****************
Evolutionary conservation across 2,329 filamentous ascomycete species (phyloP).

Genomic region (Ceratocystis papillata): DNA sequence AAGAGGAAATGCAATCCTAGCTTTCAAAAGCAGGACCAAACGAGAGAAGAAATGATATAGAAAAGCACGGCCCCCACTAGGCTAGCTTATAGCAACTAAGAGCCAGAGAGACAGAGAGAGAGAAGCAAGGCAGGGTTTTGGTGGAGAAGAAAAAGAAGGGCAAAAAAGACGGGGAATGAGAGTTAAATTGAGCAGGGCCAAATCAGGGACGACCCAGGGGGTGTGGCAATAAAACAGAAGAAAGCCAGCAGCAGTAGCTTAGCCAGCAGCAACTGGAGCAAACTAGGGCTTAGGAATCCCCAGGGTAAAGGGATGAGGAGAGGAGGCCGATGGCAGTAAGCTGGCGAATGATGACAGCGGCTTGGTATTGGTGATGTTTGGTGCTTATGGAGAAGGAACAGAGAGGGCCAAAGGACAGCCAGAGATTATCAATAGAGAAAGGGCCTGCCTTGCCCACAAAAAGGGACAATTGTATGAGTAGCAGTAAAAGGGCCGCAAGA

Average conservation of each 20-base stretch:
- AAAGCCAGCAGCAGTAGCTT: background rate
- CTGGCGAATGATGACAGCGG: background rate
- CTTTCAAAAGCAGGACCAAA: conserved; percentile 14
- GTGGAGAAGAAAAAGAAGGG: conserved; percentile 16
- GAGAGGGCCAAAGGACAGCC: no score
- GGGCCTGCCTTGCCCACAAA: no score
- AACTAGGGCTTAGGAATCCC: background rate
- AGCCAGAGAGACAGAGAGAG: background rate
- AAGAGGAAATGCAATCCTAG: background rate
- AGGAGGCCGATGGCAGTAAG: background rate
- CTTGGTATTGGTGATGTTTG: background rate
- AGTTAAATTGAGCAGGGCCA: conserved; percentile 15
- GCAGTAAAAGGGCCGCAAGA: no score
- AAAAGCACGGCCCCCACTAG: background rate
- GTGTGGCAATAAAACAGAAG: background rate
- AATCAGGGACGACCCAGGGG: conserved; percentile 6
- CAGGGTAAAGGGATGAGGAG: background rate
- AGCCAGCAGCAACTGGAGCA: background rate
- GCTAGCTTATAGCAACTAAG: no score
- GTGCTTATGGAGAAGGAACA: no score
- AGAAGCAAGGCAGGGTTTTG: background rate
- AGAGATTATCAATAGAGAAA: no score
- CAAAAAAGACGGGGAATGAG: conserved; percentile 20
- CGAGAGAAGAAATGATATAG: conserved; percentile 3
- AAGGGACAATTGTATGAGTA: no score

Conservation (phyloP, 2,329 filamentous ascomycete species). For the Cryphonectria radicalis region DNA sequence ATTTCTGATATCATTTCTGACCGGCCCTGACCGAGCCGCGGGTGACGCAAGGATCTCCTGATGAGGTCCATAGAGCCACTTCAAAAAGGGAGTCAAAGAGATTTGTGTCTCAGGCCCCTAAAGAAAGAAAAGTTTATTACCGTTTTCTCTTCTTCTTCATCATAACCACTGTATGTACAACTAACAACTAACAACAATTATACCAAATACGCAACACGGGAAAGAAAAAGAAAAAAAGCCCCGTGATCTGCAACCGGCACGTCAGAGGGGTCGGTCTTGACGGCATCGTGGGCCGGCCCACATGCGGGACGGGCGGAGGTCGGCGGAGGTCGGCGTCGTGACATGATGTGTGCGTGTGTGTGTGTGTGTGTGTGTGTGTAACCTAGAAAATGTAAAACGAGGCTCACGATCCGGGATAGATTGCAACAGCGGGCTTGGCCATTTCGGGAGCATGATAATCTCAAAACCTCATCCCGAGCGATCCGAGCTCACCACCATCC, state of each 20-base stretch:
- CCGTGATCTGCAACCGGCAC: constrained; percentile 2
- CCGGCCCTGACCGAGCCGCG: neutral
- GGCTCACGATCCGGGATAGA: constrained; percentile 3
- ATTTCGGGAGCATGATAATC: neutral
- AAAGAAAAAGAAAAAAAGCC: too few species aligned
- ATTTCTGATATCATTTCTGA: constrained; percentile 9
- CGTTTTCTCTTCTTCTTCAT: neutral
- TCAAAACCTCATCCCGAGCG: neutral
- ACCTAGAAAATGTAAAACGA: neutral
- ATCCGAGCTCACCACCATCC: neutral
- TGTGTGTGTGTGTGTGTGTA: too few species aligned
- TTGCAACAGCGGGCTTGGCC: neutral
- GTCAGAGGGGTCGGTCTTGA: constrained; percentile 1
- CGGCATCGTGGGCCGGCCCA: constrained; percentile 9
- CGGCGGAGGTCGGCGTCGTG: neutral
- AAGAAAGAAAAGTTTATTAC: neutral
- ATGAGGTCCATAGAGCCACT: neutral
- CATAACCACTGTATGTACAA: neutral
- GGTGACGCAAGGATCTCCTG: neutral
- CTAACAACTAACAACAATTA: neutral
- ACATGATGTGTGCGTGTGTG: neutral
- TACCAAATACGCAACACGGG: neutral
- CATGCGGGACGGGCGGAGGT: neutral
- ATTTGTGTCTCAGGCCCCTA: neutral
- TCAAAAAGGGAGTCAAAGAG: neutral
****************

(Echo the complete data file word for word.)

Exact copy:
Evolutionary conservation across 2,329 filamentous ascomycete species (phyloP).

Genomic region (Ceratocystis papillata): DNA sequence AAGAGGAAATGCAATCCTAGCTTTCAAAAGCAGGACCAAACGAGAGAAGAAATGATATAGAAAAGCACGGCCCCCACTAGGCTAGCTTATAGCAACTAAGAGCCAGAGAGACAGAGAGAGAGAAGCAAGGCAGGGTTTTGGTGGAGAAGAAAAAGAAGGGCAAAAAAGACGGGGAATGAGAGTTAAATTGAGCAGGGCCAAATCAGGGACGACCCAGGGGGTGTGGCAATAAAACAGAAGAAAGCCAGCAGCAGTAGCTTAGCCAGCAGCAACTGGAGCAAACTAGGGCTTAGGAATCCCCAGGGTAAAGGGATGAGGAGAGGAGGCCGATGGCAGTAAGCTGGCGAATGATGACAGCGGCTTGGTATTGGTGATGTTTGGTGCTTATGGAGAAGGAACAGAGAGGGCCAAAGGACAGCCAGAGATTATCAATAGAGAAAGGGCCTGCCTTGCCCACAAAAAGGGACAATTGTATGAGTAGCAGTAAAAGGGCCGCAAGA

Average conservation of each 20-base stretch:
- AAAGCCAGCAGCAGTAGCTT: background rate
- CTGGCGAATGATGACAGCGG: background rate
- CTTTCAAAAGCAGGACCAAA: conserved; percentile 14
- GTGGAGAAGAAAAAGAAGGG: conserved; percentile 16
- GAGAGGGCCAAAGGACAGCC: no score
- GGGCCTGCCTTGCCCACAAA: no score
- AACTAGGGCTTAGGAATCCC: background rate
- AGCCAGAGAGACAGAGAGAG: background rate
- AAGAGGAAATGCAATCCTAG: background rate
- AGGAGGCCGATGGCAGTAAG: background rate
- CTTGGTATTGGTGATGTTTG: background rate
- AGTTAAATTGAGCAGGGCCA: conserved; percentile 15
- GCAGTAAAAGGGCCGCAAGA: no score
- AAAAGCACGGCCCCCACTAG: background rate
- GTGTGGCAATAAAACAGAAG: background rate
- AATCAGGGACGACCCAGGGG: conserved; percentile 6
- CAGGGTAAAGGGATGAGGAG: background rate
- AGCCAGCAGCAACTGGAGCA: background rate
- GCTAGCTTATAGCAACTAAG: no score
- GTGCTTATGGAGAAGGAACA: no score
- AGAAGCAAGGCAGGGTTTTG: background rate
- AGAGATTATCAATAGAGAAA: no score
- CAAAAAAGACGGGGAATGAG: conserved; percentile 20
- CGAGAGAAGAAATGATATAG: conserved; percentile 3
- AAGGGACAATTGTATGAGTA: no score

Conservation (phyloP, 2,329 filamentous ascomycete species). For the Cryphonectria radicalis region DNA sequence ATTTCTGATATCATTTCTGACCGGCCCTGACCGAGCCGCGGGTGACGCAAGGATCTCCTGATGAGGTCCATAGAGCCACTTCAAAAAGGGAGTCAAAGAGATTTGTGTCTCAGGCCCCTAAAGAAAGAAAAGTTTATTACCGTTTTCTCTTCTTCTTCATCATAACCACTGTATGTACAACTAACAACTAACAACAATTATACCAAATACGCAACACGGGAAAGAAAAAGAAAAAAAGCCCCGTGATCTGCAACCGGCACGTCAGAGGGGTCGGTCTTGACGGCATCGTGGGCCGGCCCACATGCGGGACGGGCGGAGGTCGGCGGAGGTCGGCGTCGTGACATGATGTGTGCGTGTGTGTGTGTGTGTGTGTGTGTGTAACCTAGAAAATGTAAAACGAGGCTCACGATCCGGGATAGATTGCAACAGCGGGCTTGGCCATTTCGGGAGCATGATAATCTCAAAACCTCATCCCGAGCGATCCGAGCTCACCACCATCC, state of each 20-base stretch:
- CCGTGATCTGCAACCGGCAC: constrained; percentile 2
- CCGGCCCTGACCGAGCCGCG: neutral
- GGCTCACGATCCGGGATAGA: constrained; percentile 3
- ATTTCGGGAGCATGATAATC: neutral
- AAAGAAAAAGAAAAAAAGCC: too few species aligned
- ATTTCTGATATCATTTCTGA: constrained; percentile 9
- CGTTTTCTCTTCTTCTTCAT: neutral
- TCAAAACCTCATCCCGAGCG: neutral
- ACCTAGAAAATGTAAAACGA: neutral
- ATCCGAGCTCACCACCATCC: neutral
- TGTGTGTGTGTGTGTGTGTA: too few species aligned
- TTGCAACAGCGGGCTTGGCC: neutral
- GTCAGAGGGGTCGGTCTTGA: constrained; percentile 1
- CGGCATCGTGGGCCGGCCCA: constrained; percentile 9
- CGGCGGAGGTCGGCGTCGTG: neutral
- AAGAAAGAAAAGTTTATTAC: neutral
- ATGAGGTCCATAGAGCCACT: neutral
- CATAACCACTGTATGTACAA: neutral
- GGTGACGCAAGGATCTCCTG: neutral
- CTAACAACTAACAACAATTA: neutral
- ACATGATGTGTGCGTGTGTG: neutral
- TACCAAATACGCAACACGGG: neutral
- CATGCGGGACGGGCGGAGGT: neutral
- ATTTGTGTCTCAGGCCCCTA: neutral
- TCAAAAAGGGAGTCAAAGAG: neutral